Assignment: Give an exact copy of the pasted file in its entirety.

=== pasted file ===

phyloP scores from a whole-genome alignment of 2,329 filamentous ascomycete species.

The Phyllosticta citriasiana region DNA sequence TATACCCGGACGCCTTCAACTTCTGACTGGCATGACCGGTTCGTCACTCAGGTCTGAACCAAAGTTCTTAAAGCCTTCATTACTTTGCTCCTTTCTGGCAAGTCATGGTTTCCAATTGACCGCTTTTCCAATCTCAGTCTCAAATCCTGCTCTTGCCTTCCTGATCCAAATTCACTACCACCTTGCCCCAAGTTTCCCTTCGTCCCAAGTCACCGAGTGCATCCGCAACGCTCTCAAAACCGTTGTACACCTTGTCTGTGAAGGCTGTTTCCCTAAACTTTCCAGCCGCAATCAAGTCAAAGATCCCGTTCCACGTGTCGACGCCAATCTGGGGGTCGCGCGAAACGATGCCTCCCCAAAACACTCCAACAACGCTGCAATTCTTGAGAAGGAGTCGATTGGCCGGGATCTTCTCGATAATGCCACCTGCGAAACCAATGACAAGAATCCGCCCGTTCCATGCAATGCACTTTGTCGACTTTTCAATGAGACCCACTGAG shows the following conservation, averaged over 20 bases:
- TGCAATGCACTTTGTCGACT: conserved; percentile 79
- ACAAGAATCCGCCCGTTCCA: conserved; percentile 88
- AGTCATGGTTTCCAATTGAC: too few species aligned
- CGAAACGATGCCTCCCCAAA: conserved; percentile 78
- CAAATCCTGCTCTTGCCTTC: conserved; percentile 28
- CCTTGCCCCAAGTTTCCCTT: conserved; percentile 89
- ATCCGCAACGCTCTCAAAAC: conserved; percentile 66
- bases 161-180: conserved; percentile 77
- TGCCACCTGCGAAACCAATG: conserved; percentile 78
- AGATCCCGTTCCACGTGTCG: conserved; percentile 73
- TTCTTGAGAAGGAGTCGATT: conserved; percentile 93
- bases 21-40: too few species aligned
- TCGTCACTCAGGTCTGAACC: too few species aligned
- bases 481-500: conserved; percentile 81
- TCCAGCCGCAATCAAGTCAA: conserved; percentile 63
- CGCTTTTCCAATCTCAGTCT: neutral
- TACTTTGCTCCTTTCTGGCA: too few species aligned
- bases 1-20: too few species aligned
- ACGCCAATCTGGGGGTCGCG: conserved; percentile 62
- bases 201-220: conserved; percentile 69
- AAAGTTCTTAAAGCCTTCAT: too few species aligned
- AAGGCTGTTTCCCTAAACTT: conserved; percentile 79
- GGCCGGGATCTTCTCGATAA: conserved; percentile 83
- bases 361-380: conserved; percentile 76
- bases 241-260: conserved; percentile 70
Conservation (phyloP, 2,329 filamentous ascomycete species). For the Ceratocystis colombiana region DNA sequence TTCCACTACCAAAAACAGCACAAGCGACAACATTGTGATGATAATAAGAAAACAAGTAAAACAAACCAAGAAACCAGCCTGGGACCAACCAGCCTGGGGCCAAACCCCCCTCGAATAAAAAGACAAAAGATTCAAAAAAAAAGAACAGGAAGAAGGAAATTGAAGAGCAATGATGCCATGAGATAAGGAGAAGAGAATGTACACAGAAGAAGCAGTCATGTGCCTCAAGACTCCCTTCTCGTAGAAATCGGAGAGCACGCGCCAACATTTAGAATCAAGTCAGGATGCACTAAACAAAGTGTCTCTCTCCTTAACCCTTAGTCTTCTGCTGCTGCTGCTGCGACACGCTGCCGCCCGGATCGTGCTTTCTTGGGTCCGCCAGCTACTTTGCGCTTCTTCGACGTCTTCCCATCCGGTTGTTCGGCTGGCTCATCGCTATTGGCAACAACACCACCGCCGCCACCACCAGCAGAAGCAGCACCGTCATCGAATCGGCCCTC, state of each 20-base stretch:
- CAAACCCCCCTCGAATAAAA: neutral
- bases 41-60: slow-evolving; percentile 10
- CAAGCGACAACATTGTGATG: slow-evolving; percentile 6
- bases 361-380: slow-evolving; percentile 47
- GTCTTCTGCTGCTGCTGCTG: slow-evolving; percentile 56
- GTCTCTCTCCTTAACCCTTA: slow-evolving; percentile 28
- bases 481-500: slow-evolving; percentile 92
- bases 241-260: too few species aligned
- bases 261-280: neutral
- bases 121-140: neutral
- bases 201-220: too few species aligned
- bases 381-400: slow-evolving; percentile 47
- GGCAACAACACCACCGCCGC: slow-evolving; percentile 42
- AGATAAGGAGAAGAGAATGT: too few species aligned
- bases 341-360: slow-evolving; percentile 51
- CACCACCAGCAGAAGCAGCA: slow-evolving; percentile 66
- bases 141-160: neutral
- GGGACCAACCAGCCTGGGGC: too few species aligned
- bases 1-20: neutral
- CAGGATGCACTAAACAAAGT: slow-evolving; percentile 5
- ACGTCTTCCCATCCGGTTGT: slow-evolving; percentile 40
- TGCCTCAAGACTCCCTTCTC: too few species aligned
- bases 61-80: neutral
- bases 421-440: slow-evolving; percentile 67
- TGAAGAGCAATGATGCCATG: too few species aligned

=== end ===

phyloP scores from a whole-genome alignment of 2,329 filamentous ascomycete species.

The Phyllosticta citriasiana region DNA sequence TATACCCGGACGCCTTCAACTTCTGACTGGCATGACCGGTTCGTCACTCAGGTCTGAACCAAAGTTCTTAAAGCCTTCATTACTTTGCTCCTTTCTGGCAAGTCATGGTTTCCAATTGACCGCTTTTCCAATCTCAGTCTCAAATCCTGCTCTTGCCTTCCTGATCCAAATTCACTACCACCTTGCCCCAAGTTTCCCTTCGTCCCAAGTCACCGAGTGCATCCGCAACGCTCTCAAAACCGTTGTACACCTTGTCTGTGAAGGCTGTTTCCCTAAACTTTCCAGCCGCAATCAAGTCAAAGATCCCGTTCCACGTGTCGACGCCAATCTGGGGGTCGCGCGAAACGATGCCTCCCCAAAACACTCCAACAACGCTGCAATTCTTGAGAAGGAGTCGATTGGCCGGGATCTTCTCGATAATGCCACCTGCGAAACCAATGACAAGAATCCGCCCGTTCCATGCAATGCACTTTGTCGACTTTTCAATGAGACCCACTGAG shows the following conservation, averaged over 20 bases:
- TGCAATGCACTTTGTCGACT: conserved; percentile 79
- ACAAGAATCCGCCCGTTCCA: conserved; percentile 88
- AGTCATGGTTTCCAATTGAC: too few species aligned
- CGAAACGATGCCTCCCCAAA: conserved; percentile 78
- CAAATCCTGCTCTTGCCTTC: conserved; percentile 28
- CCTTGCCCCAAGTTTCCCTT: conserved; percentile 89
- ATCCGCAACGCTCTCAAAAC: conserved; percentile 66
- bases 161-180: conserved; percentile 77
- TGCCACCTGCGAAACCAATG: conserved; percentile 78
- AGATCCCGTTCCACGTGTCG: conserved; percentile 73
- TTCTTGAGAAGGAGTCGATT: conserved; percentile 93
- bases 21-40: too few species aligned
- TCGTCACTCAGGTCTGAACC: too few species aligned
- bases 481-500: conserved; percentile 81
- TCCAGCCGCAATCAAGTCAA: conserved; percentile 63
- CGCTTTTCCAATCTCAGTCT: neutral
- TACTTTGCTCCTTTCTGGCA: too few species aligned
- bases 1-20: too few species aligned
- ACGCCAATCTGGGGGTCGCG: conserved; percentile 62
- bases 201-220: conserved; percentile 69
- AAAGTTCTTAAAGCCTTCAT: too few species aligned
- AAGGCTGTTTCCCTAAACTT: conserved; percentile 79
- GGCCGGGATCTTCTCGATAA: conserved; percentile 83
- bases 361-380: conserved; percentile 76
- bases 241-260: conserved; percentile 70
Conservation (phyloP, 2,329 filamentous ascomycete species). For the Ceratocystis colombiana region DNA sequence TTCCACTACCAAAAACAGCACAAGCGACAACATTGTGATGATAATAAGAAAACAAGTAAAACAAACCAAGAAACCAGCCTGGGACCAACCAGCCTGGGGCCAAACCCCCCTCGAATAAAAAGACAAAAGATTCAAAAAAAAAGAACAGGAAGAAGGAAATTGAAGAGCAATGATGCCATGAGATAAGGAGAAGAGAATGTACACAGAAGAAGCAGTCATGTGCCTCAAGACTCCCTTCTCGTAGAAATCGGAGAGCACGCGCCAACATTTAGAATCAAGTCAGGATGCACTAAACAAAGTGTCTCTCTCCTTAACCCTTAGTCTTCTGCTGCTGCTGCTGCGACACGCTGCCGCCCGGATCGTGCTTTCTTGGGTCCGCCAGCTACTTTGCGCTTCTTCGACGTCTTCCCATCCGGTTGTTCGGCTGGCTCATCGCTATTGGCAACAACACCACCGCCGCCACCACCAGCAGAAGCAGCACCGTCATCGAATCGGCCCTC, state of each 20-base stretch:
- CAAACCCCCCTCGAATAAAA: neutral
- bases 41-60: slow-evolving; percentile 10
- CAAGCGACAACATTGTGATG: slow-evolving; percentile 6
- bases 361-380: slow-evolving; percentile 47
- GTCTTCTGCTGCTGCTGCTG: slow-evolving; percentile 56
- GTCTCTCTCCTTAACCCTTA: slow-evolving; percentile 28
- bases 481-500: slow-evolving; percentile 92
- bases 241-260: too few species aligned
- bases 261-280: neutral
- bases 121-140: neutral
- bases 201-220: too few species aligned
- bases 381-400: slow-evolving; percentile 47
- GGCAACAACACCACCGCCGC: slow-evolving; percentile 42
- AGATAAGGAGAAGAGAATGT: too few species aligned
- bases 341-360: slow-evolving; percentile 51
- CACCACCAGCAGAAGCAGCA: slow-evolving; percentile 66
- bases 141-160: neutral
- GGGACCAACCAGCCTGGGGC: too few species aligned
- bases 1-20: neutral
- CAGGATGCACTAAACAAAGT: slow-evolving; percentile 5
- ACGTCTTCCCATCCGGTTGT: slow-evolving; percentile 40
- TGCCTCAAGACTCCCTTCTC: too few species aligned
- bases 61-80: neutral
- bases 421-440: slow-evolving; percentile 67
- TGAAGAGCAATGATGCCATG: too few species aligned